@ Samson: OF COURSE, doctors are status obsessed, workaholic, and soulless. What other type of people would actually go through medical school and residency? However, having gone to an ivy for undergrad I can attest that med students are friendlier than the finance types. Finance appears to attract too much of the "warm sociopath" types. Big law is similar but more risk averse and not as outgoing.

One way to determine the status of various healthcare occupations is to look at % that are obese. My medical school class maybe has 2 overweight guys (out of 100) and no obese people. PAs tend to be somewhat heavier, and nurses are heavier than the PAs. PAs and RNs may make a similar amount of money (high five figures is typical, I believe), but PAs are higher status than RNs. PAs are also more attractive than RNs, even after controlling for weight, and appear to come from more SWPL backgrounds. I have heard of children of doctors becoming PAs, but never nurses.

However, we will see if RNs will succeed in cementing their recent gains. If they are successful, in a generation or so, RNs WILL rise in status. The recent surge in RN pay is analagous to how doctors were able to raise their paychecks earlier in the 20th century. RNs successfully put up greater educational barriers to entry, restricted their numbers, and formed powerful unions (AMA in the case of docs). Doctor incomes have come down in the past few decades, especially in contrast to the fact that intelligence has generally been rewarded more and more handsomely in other fields, particularly finance. Time will tell if RNs will be able to cement their recent gains. But my feeling is that RN salary will be brought down by the construction of more nursing schools (the word is out that nurses make nice money and every University wants a nursing school) and by the importation of foreign nurses. In medicine, foreign medical graduates must complete a residency in America before they can practice, which creates a gigantic bottleneck that prevents their mass entry.

wait-what happened to female hypergamy???

Half Sigma, when are you going to lay off the proles?

What's the big deal if your dad is a cop or a firefighter? Plenty of successful people came from modest backgrounds and many people from upper class backgrounds have become screw-ups. Categorizing people into rigid classes is ridiculous given the complexity of the human condition.

Lloyd Blankfein, Howard Schultz, Larry Ellison, George Soros, and Carl Icahn, came from prole backrounds but would clearly be upper class to most people, what does it matter?

Many nurses have an Associates (2 year) degree, an RN. BSN is when they have a 4 year degree, usually from a local college. You are absolutely correct, that nursing is a prole profession, probably "high prole" with a BSN. Anyone that is even Middle Class and gets into nursing by mistake, quickly becomes an NP, CRNA, Case Manager or Nurse Manager (Master's degree level nursing).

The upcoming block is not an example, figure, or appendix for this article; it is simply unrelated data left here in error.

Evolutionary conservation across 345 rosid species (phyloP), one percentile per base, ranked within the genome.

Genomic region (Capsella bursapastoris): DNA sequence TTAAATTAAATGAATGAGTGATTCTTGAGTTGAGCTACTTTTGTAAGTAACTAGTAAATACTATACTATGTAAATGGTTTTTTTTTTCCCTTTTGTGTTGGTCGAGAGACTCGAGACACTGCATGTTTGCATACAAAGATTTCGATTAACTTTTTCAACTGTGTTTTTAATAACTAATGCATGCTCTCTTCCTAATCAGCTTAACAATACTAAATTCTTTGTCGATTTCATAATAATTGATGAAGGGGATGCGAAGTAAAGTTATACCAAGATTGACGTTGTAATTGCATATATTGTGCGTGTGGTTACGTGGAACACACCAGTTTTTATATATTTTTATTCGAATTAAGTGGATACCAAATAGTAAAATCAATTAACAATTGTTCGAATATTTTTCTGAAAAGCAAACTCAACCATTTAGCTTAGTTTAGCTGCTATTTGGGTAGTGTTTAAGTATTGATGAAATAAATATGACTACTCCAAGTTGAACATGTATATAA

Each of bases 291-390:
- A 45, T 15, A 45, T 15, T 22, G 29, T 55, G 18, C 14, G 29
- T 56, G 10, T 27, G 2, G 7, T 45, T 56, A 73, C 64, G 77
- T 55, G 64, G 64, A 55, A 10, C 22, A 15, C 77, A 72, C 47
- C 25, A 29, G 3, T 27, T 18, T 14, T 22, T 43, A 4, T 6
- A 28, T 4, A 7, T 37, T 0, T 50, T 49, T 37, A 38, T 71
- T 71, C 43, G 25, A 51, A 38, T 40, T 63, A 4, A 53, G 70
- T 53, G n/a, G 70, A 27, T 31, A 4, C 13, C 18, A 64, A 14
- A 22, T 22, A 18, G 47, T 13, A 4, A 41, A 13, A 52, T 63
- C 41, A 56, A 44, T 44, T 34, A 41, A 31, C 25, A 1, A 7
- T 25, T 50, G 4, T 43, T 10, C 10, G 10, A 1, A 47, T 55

I am not surprised at all with this. It is actually very common for someone with a middle class job to be engaged to a prole, as long as they retain a similar income. In most parts of the country, high proles and middle class people are only distinguishable by career.

I wouldn't consider nursing to be a "borderline prole" profession as it is actually a fairly prestigious job compared to most blue collar jobs. People aspire to be nurses and that is one of the main factors that separates middle and working class jobs.

Most people split the middle class into the upper middle and middle classes. I actually think there are three middle classes. Nurses would be members of the lower middle class as are most teachers, secretaries, engineers, and management in construction or factories. The "Middle middle" class would consist of office management as well as some doctors and lawyers but never surgeons or corporate upper management.

A fair number of professors I've met actually respect high proles, as long as they can carry on an intelligent conversation. Penis envy, I suppose.

HS is right that nurse/cop/etc... are prole. What HS doesn't realize is that people in the western US have traditionally been unaware of class. Class systems solidify when people are abundant and opportunity is scarce. That is how it has been in New York, but until very recently the west was the land of boundless opportunity, and thus where was no need for classes to be defined.

So things are much more blended. My Californian family includes people would would be considered upper class (incredibly rich factory owners, senior government officials), middle class (scientists, engineers, artists, teachers), and prole (nurses, gardeners, retail). No one is really aware of it except in extreme cases (retail).

Yes these people tend to have slightly different taste, and tend to marry people who have similar jobs, etc... all the indicators of class. The difference is that this is all operating at a subconscious level, rather than in the rigid caste system of New York. When people are unaware of class they don't stick to the script. They don't send their kids to the "right" schools. Class posturing doesn't benefit you when the vast majority of people around you are unaware of class. People in New York go to certain restaurants etc... to send class signals. People from the west have traditionally (this is changing very quickly) not picked up those signals. So buying the "right" salad or whatever isn't going to score you brownie points.

Of course I am talking more about the California from before the 60s.